The research was lead by a team from the University of Auckland, New Zealand. Researchers conducted a clinical trial comparing the results of electronic cigarettes with those of nicotine patches for more than 650 people. The study revealed that more than 7% of the people using e-cigarettes quit smoking after six months and only less than 6% of the people that have been using nicotine patches quit smoking.
Fifty-seven percent of the people that used electronic cigarettes halved their cigarettes intake after six months. When compared to the people that used patches, smoking e-cigarettes delivered again far better results.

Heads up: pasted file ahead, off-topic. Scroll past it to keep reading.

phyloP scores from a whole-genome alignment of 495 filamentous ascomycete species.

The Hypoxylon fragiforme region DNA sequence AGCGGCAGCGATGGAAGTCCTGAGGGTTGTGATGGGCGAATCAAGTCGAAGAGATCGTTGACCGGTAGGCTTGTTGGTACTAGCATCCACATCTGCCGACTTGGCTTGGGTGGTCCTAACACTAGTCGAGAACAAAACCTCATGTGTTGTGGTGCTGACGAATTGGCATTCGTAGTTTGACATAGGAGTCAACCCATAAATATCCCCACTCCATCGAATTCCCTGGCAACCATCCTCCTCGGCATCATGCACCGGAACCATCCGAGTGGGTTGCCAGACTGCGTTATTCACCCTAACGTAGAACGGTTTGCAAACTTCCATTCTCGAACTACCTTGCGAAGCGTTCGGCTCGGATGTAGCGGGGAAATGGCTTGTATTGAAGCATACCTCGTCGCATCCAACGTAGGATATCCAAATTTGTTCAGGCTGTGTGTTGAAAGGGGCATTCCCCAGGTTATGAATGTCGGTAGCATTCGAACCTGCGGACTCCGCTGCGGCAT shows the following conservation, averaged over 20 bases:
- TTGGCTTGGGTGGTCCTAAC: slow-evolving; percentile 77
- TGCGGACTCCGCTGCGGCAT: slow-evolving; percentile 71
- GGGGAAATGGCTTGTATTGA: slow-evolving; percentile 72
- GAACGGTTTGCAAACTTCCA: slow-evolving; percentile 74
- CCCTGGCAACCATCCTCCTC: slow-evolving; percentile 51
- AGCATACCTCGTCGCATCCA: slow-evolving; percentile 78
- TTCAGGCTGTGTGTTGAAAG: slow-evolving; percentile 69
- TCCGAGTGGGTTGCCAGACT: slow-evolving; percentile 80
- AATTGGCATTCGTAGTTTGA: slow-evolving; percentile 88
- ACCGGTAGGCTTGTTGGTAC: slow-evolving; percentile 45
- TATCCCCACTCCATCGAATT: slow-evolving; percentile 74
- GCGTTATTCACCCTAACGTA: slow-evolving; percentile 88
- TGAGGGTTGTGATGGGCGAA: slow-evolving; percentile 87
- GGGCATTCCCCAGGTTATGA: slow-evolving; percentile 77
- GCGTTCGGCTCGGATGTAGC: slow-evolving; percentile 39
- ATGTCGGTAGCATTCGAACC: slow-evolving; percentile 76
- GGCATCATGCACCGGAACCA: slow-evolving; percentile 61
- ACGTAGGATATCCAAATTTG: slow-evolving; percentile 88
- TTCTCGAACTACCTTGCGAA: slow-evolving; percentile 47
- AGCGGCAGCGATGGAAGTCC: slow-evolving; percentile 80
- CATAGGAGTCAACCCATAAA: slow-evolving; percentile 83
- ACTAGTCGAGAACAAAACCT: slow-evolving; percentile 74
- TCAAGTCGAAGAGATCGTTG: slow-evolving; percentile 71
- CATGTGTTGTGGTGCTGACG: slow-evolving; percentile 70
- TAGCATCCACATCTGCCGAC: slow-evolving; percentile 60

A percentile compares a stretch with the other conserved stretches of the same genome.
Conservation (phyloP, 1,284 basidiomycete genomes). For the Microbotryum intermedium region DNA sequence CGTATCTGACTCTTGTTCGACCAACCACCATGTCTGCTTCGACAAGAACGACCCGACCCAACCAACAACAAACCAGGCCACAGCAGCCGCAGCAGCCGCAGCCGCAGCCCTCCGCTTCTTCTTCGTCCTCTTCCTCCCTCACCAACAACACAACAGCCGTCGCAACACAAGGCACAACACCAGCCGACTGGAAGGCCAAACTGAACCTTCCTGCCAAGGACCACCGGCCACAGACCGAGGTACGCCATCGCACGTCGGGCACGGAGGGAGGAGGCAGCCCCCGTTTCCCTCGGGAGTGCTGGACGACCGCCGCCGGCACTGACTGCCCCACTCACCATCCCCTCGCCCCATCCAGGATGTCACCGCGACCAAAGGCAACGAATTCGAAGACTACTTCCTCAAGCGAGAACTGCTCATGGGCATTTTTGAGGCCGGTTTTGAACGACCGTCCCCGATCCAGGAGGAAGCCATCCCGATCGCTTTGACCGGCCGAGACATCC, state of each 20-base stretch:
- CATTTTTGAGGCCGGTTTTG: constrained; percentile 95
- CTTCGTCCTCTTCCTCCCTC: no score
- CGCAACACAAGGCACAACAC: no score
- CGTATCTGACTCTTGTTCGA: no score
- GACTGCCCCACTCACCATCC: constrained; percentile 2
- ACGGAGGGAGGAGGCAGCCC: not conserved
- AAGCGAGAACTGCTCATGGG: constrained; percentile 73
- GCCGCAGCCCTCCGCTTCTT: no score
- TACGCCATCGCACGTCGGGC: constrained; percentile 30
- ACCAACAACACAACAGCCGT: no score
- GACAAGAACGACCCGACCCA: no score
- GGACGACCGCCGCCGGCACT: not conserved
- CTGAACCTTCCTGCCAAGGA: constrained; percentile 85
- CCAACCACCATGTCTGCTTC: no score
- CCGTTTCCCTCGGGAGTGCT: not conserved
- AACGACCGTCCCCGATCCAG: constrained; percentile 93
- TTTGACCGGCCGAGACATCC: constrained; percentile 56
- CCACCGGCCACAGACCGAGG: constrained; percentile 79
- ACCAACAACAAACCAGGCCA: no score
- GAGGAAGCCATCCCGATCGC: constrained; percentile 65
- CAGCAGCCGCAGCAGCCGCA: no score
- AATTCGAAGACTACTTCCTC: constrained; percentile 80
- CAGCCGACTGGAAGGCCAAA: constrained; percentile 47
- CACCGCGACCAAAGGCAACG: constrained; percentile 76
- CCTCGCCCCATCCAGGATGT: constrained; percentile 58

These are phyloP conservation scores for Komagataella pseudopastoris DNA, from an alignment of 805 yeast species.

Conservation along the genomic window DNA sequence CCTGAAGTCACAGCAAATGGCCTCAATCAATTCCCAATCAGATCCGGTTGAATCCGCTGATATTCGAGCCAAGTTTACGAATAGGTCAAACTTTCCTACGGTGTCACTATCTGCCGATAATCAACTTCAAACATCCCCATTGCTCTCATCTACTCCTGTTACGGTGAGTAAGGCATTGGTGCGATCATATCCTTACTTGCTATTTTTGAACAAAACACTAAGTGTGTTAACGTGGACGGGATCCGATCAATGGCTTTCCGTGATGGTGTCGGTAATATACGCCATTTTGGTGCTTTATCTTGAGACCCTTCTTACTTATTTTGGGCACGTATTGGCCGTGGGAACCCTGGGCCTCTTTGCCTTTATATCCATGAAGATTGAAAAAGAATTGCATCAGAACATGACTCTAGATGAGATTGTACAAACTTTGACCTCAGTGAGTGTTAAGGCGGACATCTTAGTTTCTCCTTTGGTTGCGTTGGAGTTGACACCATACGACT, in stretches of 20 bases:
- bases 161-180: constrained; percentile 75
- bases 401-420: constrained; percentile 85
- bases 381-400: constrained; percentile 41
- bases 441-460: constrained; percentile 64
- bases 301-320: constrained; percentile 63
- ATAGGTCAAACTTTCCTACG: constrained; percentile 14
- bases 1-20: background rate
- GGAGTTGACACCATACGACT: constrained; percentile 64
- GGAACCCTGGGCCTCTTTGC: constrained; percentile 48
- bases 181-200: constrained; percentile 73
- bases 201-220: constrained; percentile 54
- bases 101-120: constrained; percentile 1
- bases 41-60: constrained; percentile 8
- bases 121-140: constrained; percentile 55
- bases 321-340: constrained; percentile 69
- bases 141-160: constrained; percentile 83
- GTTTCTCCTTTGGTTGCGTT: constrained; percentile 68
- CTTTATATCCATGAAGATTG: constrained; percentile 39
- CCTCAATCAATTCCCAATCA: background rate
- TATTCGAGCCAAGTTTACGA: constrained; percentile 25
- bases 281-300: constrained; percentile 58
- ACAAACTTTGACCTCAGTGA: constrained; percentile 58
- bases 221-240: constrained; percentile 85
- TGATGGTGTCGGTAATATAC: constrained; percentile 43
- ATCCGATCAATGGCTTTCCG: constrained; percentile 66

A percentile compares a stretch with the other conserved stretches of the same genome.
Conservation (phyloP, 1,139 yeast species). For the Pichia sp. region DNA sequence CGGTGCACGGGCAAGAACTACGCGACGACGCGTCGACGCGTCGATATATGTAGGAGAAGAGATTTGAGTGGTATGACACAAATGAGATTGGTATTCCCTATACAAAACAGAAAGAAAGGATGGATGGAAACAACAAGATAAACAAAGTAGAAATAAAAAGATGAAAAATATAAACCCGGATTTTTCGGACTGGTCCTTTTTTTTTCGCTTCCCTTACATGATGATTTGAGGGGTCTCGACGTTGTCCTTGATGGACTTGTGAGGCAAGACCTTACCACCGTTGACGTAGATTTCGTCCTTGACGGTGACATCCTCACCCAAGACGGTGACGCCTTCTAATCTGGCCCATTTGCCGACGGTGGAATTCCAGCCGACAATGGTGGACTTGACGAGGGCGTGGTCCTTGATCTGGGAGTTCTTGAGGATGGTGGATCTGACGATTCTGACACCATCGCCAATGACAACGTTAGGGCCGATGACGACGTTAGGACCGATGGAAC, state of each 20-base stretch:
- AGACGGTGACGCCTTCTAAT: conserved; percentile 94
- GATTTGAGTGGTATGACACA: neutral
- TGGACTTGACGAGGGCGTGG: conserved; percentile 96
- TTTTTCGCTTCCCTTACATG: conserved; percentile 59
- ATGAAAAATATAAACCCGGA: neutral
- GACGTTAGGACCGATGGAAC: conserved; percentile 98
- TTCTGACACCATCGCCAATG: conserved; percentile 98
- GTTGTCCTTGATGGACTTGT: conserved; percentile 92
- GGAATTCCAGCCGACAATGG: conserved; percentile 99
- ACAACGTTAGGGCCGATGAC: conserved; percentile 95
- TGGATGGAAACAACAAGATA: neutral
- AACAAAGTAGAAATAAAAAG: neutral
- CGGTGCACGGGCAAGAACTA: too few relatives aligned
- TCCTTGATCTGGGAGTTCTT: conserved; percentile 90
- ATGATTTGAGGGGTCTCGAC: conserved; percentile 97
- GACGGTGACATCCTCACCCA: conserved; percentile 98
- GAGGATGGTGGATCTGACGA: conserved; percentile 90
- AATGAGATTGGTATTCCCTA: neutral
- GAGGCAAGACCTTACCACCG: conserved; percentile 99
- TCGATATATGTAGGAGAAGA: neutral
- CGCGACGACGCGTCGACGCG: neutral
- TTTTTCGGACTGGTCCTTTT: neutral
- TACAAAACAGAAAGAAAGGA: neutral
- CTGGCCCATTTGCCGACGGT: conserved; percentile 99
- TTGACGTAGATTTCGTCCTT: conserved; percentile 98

While the study concludes that e-cigarettes have great chances to help improve smoking cessation rates a very important piece of information is overlooked. E-cigarettes are growing in popularity and some teenagers already perceive that smoking e-cigarettes is cool. Since electronic cigarettes ensure a nicotine intake they can also produce dependency and eventually lead people to smoking real cigarettes as other studies have also shown in the past.